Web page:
VAC TagMaster Training Module T5, Page 1 TagMaster AB TagMaster Training 2013 EPC Gen 2 System. - презентация
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VAC TagMaster Training Module T5, Page 1 TagMaster AB TagMaster Training 2013 EPC Gen 2 System
TagMaster Training Module T5, Page 2 TagMaster AB Contents EPC Gen 2 Background EPC Gen 2 Tag Protocol SecureMarkID The XT Series
TagMaster Training Module T5, Page 3 TagMaster AB EPC Gen 2 Background
TagMaster Training Module T5, Page 4 TagMaster AB EPC Gen 2 / ISO C EPC Gen 2 = ISO C Originally created for item management in the supply chain. Flexible enough to be used for other things as well!
TagMaster Training Module T5, Page 5 TagMaster AB The Origin The Electronic Product Code (EPC) has a somewhat surprising origin in a reasearch project called the DISC (Distributed Intelligent Systems Center) that was started at MIT in The initial paper was written by David Brock. His idea was to put RFID tags on everything to make it easy for robots to identify things. David suggested to use simple tags with unique numbers to identify objects and to use the network to download information about the objects. The team modified a microwave oven to include an RFID reader, tagged a few microwave-ready meals, and created a database with cooking instructions. The demo system was used to convince management to fund the project. It was clear from the beginning that putting RFID tags on everything would require cheaper tags than what existed at the time. MIT logo
TagMaster Training Module T5, Page 6 TagMaster AB The Low-cost Tag Chipless and non-silicon tags were investigated but rejected due to performance reasons. The cheapest useful tag was then a passive tag with a single chip (no battery, no crystal). The largest share of the cost of a chip-based tag is the chip cost. To minimize chip cost it was necessary to use small memories and simple protocols. At the same time the simplification had advantages: simpler chip lower power consumption longer read range simpler protocols fit more user applications Minimalist protocols were developed together with chip manufacturers New manufacturing methods were developed Free software was developed for the network part of the EPC system EPC tag (chip + antenna)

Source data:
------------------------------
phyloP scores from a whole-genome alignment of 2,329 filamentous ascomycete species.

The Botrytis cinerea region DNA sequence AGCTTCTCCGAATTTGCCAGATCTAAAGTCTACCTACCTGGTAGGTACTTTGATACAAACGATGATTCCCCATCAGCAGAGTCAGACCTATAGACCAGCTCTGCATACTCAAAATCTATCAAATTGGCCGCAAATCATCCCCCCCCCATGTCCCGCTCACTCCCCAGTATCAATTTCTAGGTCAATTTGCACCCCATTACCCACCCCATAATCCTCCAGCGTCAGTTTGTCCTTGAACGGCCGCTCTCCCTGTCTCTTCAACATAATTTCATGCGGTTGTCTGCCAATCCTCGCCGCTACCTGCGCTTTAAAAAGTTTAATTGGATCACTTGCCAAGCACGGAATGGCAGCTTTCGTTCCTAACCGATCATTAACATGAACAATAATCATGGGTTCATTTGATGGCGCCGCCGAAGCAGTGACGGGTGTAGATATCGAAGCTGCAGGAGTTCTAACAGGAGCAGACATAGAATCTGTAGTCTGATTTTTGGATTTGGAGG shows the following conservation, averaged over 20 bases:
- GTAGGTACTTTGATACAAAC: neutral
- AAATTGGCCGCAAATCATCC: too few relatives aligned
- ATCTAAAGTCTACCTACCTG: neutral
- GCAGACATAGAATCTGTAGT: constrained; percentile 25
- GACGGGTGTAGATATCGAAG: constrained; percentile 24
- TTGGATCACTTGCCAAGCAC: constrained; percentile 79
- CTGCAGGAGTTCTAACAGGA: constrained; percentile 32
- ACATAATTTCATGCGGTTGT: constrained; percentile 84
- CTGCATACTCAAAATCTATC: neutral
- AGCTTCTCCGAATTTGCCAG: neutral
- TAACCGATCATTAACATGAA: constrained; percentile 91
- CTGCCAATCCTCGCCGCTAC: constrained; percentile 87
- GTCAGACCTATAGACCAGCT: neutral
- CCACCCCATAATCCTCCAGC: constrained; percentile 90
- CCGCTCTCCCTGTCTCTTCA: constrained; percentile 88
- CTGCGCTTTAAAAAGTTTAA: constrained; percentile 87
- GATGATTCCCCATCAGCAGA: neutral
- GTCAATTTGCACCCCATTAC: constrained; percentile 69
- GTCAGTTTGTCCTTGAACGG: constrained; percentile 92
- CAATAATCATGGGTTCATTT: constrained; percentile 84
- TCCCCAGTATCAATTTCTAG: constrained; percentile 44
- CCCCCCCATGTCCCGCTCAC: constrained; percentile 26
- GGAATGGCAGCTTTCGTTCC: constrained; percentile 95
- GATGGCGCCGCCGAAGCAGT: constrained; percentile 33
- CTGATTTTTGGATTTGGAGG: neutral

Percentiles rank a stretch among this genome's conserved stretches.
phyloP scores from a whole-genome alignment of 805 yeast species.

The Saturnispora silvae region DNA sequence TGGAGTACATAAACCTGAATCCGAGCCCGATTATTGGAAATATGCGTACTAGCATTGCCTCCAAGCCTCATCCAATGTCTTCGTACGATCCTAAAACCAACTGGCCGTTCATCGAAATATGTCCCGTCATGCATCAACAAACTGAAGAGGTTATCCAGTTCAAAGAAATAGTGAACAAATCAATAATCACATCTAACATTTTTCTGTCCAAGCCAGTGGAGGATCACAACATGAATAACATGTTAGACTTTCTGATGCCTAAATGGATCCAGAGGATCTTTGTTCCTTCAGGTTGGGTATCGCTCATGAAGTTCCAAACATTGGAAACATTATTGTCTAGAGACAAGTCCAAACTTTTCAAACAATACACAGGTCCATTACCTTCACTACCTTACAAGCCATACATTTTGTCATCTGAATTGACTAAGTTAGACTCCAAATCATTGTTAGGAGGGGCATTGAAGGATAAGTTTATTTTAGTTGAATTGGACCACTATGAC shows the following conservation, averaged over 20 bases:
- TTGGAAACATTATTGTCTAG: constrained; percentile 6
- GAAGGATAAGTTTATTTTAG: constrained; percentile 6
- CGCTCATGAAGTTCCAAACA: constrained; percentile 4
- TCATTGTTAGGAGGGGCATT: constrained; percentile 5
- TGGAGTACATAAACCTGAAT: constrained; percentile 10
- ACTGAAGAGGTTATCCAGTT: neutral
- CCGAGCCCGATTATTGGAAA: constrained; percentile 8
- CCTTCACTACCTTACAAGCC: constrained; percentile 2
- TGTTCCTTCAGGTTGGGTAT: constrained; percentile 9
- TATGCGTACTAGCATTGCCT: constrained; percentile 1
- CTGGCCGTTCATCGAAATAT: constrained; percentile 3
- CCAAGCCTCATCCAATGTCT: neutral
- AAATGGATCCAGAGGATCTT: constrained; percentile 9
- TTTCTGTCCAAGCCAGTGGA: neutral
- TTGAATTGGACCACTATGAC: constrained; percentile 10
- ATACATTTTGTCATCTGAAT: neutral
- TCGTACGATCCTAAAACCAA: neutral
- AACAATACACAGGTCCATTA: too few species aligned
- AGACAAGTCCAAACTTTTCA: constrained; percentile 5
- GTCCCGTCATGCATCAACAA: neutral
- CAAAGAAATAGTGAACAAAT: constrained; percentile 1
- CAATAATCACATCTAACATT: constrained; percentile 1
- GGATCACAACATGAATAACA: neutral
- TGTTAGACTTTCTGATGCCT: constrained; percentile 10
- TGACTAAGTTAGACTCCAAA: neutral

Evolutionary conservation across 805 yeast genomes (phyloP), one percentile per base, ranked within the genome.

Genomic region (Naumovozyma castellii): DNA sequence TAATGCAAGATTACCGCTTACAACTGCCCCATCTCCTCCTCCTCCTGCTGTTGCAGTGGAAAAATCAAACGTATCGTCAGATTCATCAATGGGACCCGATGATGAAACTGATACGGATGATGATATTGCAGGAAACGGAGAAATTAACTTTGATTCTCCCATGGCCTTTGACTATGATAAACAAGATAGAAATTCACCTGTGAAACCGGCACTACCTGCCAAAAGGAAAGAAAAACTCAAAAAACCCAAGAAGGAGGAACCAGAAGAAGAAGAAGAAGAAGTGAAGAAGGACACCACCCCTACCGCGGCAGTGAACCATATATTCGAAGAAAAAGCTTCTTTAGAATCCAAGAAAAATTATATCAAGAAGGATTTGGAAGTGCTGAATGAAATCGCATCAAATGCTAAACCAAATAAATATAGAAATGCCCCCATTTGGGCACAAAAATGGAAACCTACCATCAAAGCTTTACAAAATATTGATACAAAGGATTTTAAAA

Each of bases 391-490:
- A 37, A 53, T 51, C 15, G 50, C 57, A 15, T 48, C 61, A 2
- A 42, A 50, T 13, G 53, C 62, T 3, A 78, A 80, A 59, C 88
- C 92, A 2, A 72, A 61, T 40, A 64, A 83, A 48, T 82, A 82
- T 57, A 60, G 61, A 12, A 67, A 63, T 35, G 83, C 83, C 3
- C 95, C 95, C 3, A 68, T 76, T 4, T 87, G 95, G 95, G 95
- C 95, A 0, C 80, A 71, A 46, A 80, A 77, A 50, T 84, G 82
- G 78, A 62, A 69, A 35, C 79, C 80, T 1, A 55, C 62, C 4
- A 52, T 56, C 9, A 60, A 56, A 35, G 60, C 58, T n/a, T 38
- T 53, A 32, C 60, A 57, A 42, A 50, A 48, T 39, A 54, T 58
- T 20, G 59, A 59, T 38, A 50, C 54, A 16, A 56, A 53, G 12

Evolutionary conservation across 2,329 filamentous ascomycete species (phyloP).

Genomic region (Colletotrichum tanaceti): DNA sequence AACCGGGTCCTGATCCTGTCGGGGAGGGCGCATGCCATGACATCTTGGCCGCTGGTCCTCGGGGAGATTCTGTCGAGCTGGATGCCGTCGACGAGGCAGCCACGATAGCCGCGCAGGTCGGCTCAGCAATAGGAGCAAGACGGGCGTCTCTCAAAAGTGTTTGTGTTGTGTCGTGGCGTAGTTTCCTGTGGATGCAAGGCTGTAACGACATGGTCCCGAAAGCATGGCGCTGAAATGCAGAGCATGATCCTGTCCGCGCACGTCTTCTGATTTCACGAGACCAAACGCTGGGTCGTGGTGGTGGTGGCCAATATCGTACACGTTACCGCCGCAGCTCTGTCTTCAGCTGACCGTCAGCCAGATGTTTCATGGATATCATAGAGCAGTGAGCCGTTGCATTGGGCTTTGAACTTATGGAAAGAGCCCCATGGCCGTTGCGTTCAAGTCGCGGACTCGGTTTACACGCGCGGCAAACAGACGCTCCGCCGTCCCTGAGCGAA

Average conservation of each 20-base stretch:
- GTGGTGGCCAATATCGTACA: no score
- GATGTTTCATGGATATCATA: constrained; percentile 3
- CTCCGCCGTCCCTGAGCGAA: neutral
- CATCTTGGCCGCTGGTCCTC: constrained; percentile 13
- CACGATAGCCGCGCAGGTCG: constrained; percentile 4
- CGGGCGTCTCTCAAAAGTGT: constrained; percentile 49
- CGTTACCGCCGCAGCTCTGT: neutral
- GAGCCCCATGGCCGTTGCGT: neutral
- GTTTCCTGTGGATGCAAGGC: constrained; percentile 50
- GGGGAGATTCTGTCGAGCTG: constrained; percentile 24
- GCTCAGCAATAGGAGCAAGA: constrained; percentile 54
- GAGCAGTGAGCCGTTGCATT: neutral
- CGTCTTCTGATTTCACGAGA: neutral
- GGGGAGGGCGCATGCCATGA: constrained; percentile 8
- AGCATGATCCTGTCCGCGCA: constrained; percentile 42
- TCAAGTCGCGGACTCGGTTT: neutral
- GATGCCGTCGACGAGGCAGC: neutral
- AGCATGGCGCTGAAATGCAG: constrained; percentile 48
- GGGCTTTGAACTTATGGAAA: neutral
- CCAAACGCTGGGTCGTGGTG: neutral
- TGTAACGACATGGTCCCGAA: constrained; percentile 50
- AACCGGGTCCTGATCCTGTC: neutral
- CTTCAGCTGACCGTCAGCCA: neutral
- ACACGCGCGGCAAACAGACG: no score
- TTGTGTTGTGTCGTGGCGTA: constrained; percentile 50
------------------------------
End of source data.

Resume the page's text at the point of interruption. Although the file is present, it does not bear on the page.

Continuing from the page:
TagMaster Training Module T5, Page 7 TagMaster AB EPCglobal and GS1 By 2002, the research at Auto-ID Labs was getting more applied and the commerical demands (e.g. selling EPC numbers) started to grow. A new not-for-profit organization called EPCglobal was created in 2003 as a joint venture between the bar code organizations UCC and EAN. MIT licensed the EPC technology for free. UCC and EAN has now merged into GS1. GS1 EPCglobal logo
TagMaster Training Module T5, Page 8 TagMaster AB EPCglobal Standards
TagMaster Training Module T5, Page 9 TagMaster AB EPC Gen 2 Tag Protocol
TagMaster Training Module T5, Page 10 TagMaster AB Physical Layer - Reader Tag The reader sends information to one or more tags by modulating an RF carrier using amplitude shift keying (ASK) The data is pulse-interval encoded (PIE) The tags receive their energy from the modulated carrier 1 1 0